December 6, 2014 by Tony Novak
I wrote in a comment about an earlier article that I conclude that the new 2014 small business health plan excise tax penalty risk for most small employers is 10% of the amount they paid for employee health care expenses. I estimated that many – perhaps more than a million small businesses – are at risk for that new tax penalty imposed under Section 4980D of the Internal Revenue Code.
My comments are speculative. This post lists some of the assumptions I used to reach my conclusion:
1) IRC 4980D is a new section of tax law effective January 1, 2014. Most accountants and small businesses are not familiar with it yet.
1a) the basic penalty is $100 per employee per day. Most media attention and IRS publications refer to this penalty.
1b) The law contains wording for less severe penalty of 10% of employer cost for violations “due to reasonable cause and not to willful neglect”
1c) I presume most small business employer violations for 2014 would fall in the lesser penalty category.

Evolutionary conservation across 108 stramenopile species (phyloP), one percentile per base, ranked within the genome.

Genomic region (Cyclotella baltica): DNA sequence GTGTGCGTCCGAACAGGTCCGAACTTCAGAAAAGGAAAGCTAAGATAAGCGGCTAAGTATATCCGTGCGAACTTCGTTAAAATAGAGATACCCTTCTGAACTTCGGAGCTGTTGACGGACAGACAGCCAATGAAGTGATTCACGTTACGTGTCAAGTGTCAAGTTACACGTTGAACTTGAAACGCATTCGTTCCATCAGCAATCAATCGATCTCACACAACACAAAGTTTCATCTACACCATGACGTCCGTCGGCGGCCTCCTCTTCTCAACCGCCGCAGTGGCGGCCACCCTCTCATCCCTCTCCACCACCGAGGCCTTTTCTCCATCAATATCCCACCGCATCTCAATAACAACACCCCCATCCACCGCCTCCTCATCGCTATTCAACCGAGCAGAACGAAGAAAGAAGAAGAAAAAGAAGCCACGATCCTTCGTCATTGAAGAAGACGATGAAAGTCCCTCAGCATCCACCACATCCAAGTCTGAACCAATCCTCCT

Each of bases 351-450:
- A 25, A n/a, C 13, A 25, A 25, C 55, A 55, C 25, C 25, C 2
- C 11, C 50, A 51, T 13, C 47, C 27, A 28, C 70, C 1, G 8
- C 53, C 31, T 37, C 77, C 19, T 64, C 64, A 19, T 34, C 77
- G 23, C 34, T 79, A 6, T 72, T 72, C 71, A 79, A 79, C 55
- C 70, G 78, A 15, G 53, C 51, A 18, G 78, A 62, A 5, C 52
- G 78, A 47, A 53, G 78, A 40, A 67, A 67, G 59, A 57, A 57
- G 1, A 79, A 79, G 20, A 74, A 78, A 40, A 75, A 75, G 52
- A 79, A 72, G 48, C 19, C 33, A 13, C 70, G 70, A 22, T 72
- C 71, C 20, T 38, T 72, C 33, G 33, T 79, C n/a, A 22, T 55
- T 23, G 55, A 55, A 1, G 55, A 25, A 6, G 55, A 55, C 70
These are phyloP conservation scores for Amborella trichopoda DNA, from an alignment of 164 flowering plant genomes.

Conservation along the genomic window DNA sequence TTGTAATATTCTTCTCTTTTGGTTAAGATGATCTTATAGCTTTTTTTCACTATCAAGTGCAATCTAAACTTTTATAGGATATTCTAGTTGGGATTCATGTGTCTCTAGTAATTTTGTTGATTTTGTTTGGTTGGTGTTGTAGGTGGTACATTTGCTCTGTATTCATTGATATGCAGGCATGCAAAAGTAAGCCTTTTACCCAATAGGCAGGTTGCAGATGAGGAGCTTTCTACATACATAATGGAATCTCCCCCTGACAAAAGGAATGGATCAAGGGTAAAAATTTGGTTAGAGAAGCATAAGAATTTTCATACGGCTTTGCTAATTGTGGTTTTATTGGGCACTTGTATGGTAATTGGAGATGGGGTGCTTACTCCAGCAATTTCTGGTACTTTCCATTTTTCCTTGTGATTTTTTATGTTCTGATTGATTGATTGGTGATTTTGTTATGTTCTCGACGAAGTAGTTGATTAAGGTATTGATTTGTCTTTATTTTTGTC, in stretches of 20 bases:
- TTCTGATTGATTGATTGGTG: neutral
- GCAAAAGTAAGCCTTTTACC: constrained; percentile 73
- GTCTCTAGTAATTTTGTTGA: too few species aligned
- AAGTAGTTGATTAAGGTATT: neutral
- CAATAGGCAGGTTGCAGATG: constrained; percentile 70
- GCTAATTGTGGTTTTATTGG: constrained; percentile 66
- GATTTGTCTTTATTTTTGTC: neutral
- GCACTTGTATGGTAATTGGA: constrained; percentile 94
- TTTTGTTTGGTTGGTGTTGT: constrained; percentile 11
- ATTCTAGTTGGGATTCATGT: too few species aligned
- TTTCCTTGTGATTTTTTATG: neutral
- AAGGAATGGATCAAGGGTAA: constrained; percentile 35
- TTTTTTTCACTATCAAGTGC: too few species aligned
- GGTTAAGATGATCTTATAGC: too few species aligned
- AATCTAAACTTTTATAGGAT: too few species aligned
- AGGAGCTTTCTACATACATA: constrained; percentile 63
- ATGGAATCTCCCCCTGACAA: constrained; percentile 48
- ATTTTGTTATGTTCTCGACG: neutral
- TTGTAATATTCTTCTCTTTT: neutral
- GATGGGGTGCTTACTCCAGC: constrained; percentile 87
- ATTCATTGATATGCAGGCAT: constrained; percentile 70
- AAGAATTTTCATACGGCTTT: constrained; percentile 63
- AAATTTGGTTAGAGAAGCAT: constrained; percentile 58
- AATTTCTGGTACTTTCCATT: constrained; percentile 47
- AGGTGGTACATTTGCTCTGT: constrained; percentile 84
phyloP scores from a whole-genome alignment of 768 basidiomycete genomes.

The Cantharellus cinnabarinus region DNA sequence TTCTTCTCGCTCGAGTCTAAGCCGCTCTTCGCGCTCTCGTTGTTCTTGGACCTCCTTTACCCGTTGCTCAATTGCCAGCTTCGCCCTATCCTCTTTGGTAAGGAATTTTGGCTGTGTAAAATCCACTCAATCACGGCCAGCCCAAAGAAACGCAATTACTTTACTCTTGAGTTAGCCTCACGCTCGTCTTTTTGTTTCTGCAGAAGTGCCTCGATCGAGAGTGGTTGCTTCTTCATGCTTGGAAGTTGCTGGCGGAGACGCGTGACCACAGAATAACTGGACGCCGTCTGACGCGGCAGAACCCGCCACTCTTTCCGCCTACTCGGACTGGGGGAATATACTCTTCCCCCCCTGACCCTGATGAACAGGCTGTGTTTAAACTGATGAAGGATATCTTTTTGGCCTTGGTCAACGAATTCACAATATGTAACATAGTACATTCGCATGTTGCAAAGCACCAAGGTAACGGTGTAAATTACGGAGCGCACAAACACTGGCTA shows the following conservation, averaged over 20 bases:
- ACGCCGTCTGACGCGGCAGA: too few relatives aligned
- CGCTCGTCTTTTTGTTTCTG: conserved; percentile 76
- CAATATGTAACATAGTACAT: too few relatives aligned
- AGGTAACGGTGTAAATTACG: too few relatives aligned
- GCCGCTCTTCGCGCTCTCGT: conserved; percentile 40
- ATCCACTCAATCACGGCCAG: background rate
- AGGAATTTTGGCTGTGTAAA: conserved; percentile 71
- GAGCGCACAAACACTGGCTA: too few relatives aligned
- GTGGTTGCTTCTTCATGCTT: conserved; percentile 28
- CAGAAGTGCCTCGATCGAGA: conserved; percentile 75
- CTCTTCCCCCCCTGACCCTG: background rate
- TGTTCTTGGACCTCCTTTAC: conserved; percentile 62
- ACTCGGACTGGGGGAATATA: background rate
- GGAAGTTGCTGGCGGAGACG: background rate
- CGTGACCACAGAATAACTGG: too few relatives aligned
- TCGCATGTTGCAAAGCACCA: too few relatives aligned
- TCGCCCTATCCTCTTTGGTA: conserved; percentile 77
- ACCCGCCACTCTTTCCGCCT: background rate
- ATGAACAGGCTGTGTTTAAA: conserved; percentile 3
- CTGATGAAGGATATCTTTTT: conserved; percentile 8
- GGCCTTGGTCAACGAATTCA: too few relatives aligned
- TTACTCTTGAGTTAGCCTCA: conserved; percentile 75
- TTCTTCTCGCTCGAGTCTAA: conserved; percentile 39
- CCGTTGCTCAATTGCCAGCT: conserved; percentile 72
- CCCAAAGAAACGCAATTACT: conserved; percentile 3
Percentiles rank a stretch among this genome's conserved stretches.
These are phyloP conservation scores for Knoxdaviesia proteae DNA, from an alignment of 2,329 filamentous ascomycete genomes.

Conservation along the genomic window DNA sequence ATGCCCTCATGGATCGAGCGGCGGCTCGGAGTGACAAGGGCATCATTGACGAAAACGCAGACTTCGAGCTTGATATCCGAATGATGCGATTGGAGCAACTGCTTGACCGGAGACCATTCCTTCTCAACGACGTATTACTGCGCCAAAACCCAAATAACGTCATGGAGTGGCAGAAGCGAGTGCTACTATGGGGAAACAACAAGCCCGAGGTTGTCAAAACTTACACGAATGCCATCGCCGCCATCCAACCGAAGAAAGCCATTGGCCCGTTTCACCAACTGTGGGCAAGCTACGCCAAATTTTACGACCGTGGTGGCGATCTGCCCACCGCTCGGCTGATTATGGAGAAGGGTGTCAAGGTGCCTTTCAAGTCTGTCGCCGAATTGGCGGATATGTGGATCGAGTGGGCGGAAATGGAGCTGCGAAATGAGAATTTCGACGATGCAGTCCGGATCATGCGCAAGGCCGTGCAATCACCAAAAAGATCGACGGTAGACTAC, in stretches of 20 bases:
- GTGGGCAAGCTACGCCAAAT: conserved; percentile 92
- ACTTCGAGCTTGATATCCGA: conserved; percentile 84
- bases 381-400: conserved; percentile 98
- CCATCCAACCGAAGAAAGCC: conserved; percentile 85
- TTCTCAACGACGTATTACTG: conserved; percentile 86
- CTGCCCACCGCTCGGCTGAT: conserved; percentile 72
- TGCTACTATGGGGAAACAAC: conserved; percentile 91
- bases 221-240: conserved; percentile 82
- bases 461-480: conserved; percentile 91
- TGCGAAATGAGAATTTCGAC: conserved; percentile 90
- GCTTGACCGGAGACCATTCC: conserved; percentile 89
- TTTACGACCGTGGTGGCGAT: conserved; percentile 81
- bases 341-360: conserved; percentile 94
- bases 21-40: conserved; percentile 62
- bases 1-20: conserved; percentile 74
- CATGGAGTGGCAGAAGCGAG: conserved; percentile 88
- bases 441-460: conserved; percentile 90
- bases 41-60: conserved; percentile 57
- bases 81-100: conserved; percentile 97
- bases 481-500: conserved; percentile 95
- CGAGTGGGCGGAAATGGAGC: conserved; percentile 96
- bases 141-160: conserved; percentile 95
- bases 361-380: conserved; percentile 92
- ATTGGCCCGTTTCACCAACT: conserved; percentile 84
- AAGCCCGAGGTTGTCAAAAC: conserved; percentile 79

2) IRS will increase the number of small business health plan ACA compliance audits in 2015 and 2016.
2a) the audit trigger might be the reported employee benefit cost as compared to another metric such as average or reported health insurance cost
3) The timing of the first audits will be middle to late 2015.
3a) The examination will threaten a $100/employee/day penalty but will settle for the 10% penalty
3b) The purpose of the November 6, 2014 FAQs by IRS and DOL was to warn employers of the risk of violation.
4) Once a representative number of post-ACA small business health plan audits are completed, awareness and voluntary compliance will increase.
4a) The first prosecution of a $100/employee/day won’t happen before 2016 and the final settlement would be later than that.
4b) CPA and small business awareness of small business health plan excise tax penalties will increase in 2015.
5) It would be politically unacceptable to assert the $100/employee/day fine against too many small businesses. Such fines, if exerted as prescribed under the law, would put many small employers out of business.
5b) A small business employer who paid a 10% tax penalty for 2014 (sometime in late 2015) and then did not voluntarily change their health plan might be subject to the larger tax penalty for 2015.
5b) A small business employer examined for 2014 and found in violation would face a reasonably high risk of a similar examination for 2015. In some cases the examinations may be overlapping or opened at the same time.
Again, these are speculative personal opinions and should not be considered as tax advice.